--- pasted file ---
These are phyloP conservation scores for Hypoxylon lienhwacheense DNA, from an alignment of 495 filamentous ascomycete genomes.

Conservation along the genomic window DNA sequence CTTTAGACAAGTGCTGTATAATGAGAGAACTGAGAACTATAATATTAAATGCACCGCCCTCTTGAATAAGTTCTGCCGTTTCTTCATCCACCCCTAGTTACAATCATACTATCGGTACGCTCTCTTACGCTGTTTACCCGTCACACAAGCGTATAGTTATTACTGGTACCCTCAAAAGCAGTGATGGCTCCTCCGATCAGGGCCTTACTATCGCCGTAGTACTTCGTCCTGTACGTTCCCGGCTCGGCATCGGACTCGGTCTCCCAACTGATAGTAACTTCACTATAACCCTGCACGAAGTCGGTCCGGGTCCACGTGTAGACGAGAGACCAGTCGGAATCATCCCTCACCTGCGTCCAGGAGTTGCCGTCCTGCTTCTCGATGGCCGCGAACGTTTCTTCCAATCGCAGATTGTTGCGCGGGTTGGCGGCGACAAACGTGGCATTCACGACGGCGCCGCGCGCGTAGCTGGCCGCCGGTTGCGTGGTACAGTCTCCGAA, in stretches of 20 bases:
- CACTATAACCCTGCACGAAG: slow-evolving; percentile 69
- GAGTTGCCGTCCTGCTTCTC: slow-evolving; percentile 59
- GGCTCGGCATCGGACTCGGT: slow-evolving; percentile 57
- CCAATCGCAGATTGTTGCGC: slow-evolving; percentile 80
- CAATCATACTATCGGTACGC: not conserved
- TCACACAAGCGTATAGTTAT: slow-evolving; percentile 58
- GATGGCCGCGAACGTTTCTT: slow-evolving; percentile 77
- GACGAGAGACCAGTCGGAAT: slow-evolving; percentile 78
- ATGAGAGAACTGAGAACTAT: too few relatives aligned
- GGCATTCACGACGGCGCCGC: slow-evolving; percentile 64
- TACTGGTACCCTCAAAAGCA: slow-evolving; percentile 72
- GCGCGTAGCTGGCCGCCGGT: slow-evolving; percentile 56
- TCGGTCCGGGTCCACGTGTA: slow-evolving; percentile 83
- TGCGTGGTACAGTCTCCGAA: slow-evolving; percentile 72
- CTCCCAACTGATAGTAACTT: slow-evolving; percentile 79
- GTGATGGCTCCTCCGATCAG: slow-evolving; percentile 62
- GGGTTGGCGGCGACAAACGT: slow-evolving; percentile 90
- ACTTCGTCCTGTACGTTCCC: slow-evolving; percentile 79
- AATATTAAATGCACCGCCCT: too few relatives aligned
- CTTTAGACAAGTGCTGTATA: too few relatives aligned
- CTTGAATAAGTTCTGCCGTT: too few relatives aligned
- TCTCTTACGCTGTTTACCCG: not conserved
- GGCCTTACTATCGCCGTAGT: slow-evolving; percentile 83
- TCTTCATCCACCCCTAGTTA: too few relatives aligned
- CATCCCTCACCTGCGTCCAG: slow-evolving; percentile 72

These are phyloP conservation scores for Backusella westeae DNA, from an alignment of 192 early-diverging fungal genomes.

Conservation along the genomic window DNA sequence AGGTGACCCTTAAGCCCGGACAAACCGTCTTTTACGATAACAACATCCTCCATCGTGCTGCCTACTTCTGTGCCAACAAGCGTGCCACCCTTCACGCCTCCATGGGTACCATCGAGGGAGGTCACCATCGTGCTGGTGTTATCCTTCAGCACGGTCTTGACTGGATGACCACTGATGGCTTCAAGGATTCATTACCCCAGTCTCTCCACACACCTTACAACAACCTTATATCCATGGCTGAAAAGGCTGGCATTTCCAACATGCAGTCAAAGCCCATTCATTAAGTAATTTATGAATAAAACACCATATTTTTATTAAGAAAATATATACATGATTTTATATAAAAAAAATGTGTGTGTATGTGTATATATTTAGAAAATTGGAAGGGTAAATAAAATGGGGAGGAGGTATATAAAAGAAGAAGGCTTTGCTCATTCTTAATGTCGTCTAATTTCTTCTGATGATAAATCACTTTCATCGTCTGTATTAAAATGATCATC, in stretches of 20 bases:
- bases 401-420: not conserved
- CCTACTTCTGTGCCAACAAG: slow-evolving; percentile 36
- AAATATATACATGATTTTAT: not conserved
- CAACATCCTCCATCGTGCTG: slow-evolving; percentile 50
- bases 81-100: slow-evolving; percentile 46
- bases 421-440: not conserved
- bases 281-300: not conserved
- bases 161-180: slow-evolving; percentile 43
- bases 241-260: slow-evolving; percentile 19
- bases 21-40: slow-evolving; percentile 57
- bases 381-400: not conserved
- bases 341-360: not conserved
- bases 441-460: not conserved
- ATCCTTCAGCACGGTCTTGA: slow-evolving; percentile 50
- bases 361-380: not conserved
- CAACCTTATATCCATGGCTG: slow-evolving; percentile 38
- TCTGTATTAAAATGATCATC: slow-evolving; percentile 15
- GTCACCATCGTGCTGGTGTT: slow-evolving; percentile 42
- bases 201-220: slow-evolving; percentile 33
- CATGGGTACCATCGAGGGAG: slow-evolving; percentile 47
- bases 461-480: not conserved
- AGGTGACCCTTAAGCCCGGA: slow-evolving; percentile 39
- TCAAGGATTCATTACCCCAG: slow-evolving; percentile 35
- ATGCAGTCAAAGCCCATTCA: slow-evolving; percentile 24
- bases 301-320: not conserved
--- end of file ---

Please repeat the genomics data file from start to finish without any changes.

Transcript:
These are phyloP conservation scores for Hypoxylon lienhwacheense DNA, from an alignment of 495 filamentous ascomycete genomes.

Conservation along the genomic window DNA sequence CTTTAGACAAGTGCTGTATAATGAGAGAACTGAGAACTATAATATTAAATGCACCGCCCTCTTGAATAAGTTCTGCCGTTTCTTCATCCACCCCTAGTTACAATCATACTATCGGTACGCTCTCTTACGCTGTTTACCCGTCACACAAGCGTATAGTTATTACTGGTACCCTCAAAAGCAGTGATGGCTCCTCCGATCAGGGCCTTACTATCGCCGTAGTACTTCGTCCTGTACGTTCCCGGCTCGGCATCGGACTCGGTCTCCCAACTGATAGTAACTTCACTATAACCCTGCACGAAGTCGGTCCGGGTCCACGTGTAGACGAGAGACCAGTCGGAATCATCCCTCACCTGCGTCCAGGAGTTGCCGTCCTGCTTCTCGATGGCCGCGAACGTTTCTTCCAATCGCAGATTGTTGCGCGGGTTGGCGGCGACAAACGTGGCATTCACGACGGCGCCGCGCGCGTAGCTGGCCGCCGGTTGCGTGGTACAGTCTCCGAA, in stretches of 20 bases:
- CACTATAACCCTGCACGAAG: slow-evolving; percentile 69
- GAGTTGCCGTCCTGCTTCTC: slow-evolving; percentile 59
- GGCTCGGCATCGGACTCGGT: slow-evolving; percentile 57
- CCAATCGCAGATTGTTGCGC: slow-evolving; percentile 80
- CAATCATACTATCGGTACGC: not conserved
- TCACACAAGCGTATAGTTAT: slow-evolving; percentile 58
- GATGGCCGCGAACGTTTCTT: slow-evolving; percentile 77
- GACGAGAGACCAGTCGGAAT: slow-evolving; percentile 78
- ATGAGAGAACTGAGAACTAT: too few relatives aligned
- GGCATTCACGACGGCGCCGC: slow-evolving; percentile 64
- TACTGGTACCCTCAAAAGCA: slow-evolving; percentile 72
- GCGCGTAGCTGGCCGCCGGT: slow-evolving; percentile 56
- TCGGTCCGGGTCCACGTGTA: slow-evolving; percentile 83
- TGCGTGGTACAGTCTCCGAA: slow-evolving; percentile 72
- CTCCCAACTGATAGTAACTT: slow-evolving; percentile 79
- GTGATGGCTCCTCCGATCAG: slow-evolving; percentile 62
- GGGTTGGCGGCGACAAACGT: slow-evolving; percentile 90
- ACTTCGTCCTGTACGTTCCC: slow-evolving; percentile 79
- AATATTAAATGCACCGCCCT: too few relatives aligned
- CTTTAGACAAGTGCTGTATA: too few relatives aligned
- CTTGAATAAGTTCTGCCGTT: too few relatives aligned
- TCTCTTACGCTGTTTACCCG: not conserved
- GGCCTTACTATCGCCGTAGT: slow-evolving; percentile 83
- TCTTCATCCACCCCTAGTTA: too few relatives aligned
- CATCCCTCACCTGCGTCCAG: slow-evolving; percentile 72

These are phyloP conservation scores for Backusella westeae DNA, from an alignment of 192 early-diverging fungal genomes.

Conservation along the genomic window DNA sequence AGGTGACCCTTAAGCCCGGACAAACCGTCTTTTACGATAACAACATCCTCCATCGTGCTGCCTACTTCTGTGCCAACAAGCGTGCCACCCTTCACGCCTCCATGGGTACCATCGAGGGAGGTCACCATCGTGCTGGTGTTATCCTTCAGCACGGTCTTGACTGGATGACCACTGATGGCTTCAAGGATTCATTACCCCAGTCTCTCCACACACCTTACAACAACCTTATATCCATGGCTGAAAAGGCTGGCATTTCCAACATGCAGTCAAAGCCCATTCATTAAGTAATTTATGAATAAAACACCATATTTTTATTAAGAAAATATATACATGATTTTATATAAAAAAAATGTGTGTGTATGTGTATATATTTAGAAAATTGGAAGGGTAAATAAAATGGGGAGGAGGTATATAAAAGAAGAAGGCTTTGCTCATTCTTAATGTCGTCTAATTTCTTCTGATGATAAATCACTTTCATCGTCTGTATTAAAATGATCATC, in stretches of 20 bases:
- bases 401-420: not conserved
- CCTACTTCTGTGCCAACAAG: slow-evolving; percentile 36
- AAATATATACATGATTTTAT: not conserved
- CAACATCCTCCATCGTGCTG: slow-evolving; percentile 50
- bases 81-100: slow-evolving; percentile 46
- bases 421-440: not conserved
- bases 281-300: not conserved
- bases 161-180: slow-evolving; percentile 43
- bases 241-260: slow-evolving; percentile 19
- bases 21-40: slow-evolving; percentile 57
- bases 381-400: not conserved
- bases 341-360: not conserved
- bases 441-460: not conserved
- ATCCTTCAGCACGGTCTTGA: slow-evolving; percentile 50
- bases 361-380: not conserved
- CAACCTTATATCCATGGCTG: slow-evolving; percentile 38
- TCTGTATTAAAATGATCATC: slow-evolving; percentile 15
- GTCACCATCGTGCTGGTGTT: slow-evolving; percentile 42
- bases 201-220: slow-evolving; percentile 33
- CATGGGTACCATCGAGGGAG: slow-evolving; percentile 47
- bases 461-480: not conserved
- AGGTGACCCTTAAGCCCGGA: slow-evolving; percentile 39
- TCAAGGATTCATTACCCCAG: slow-evolving; percentile 35
- ATGCAGTCAAAGCCCATTCA: slow-evolving; percentile 24
- bases 301-320: not conserved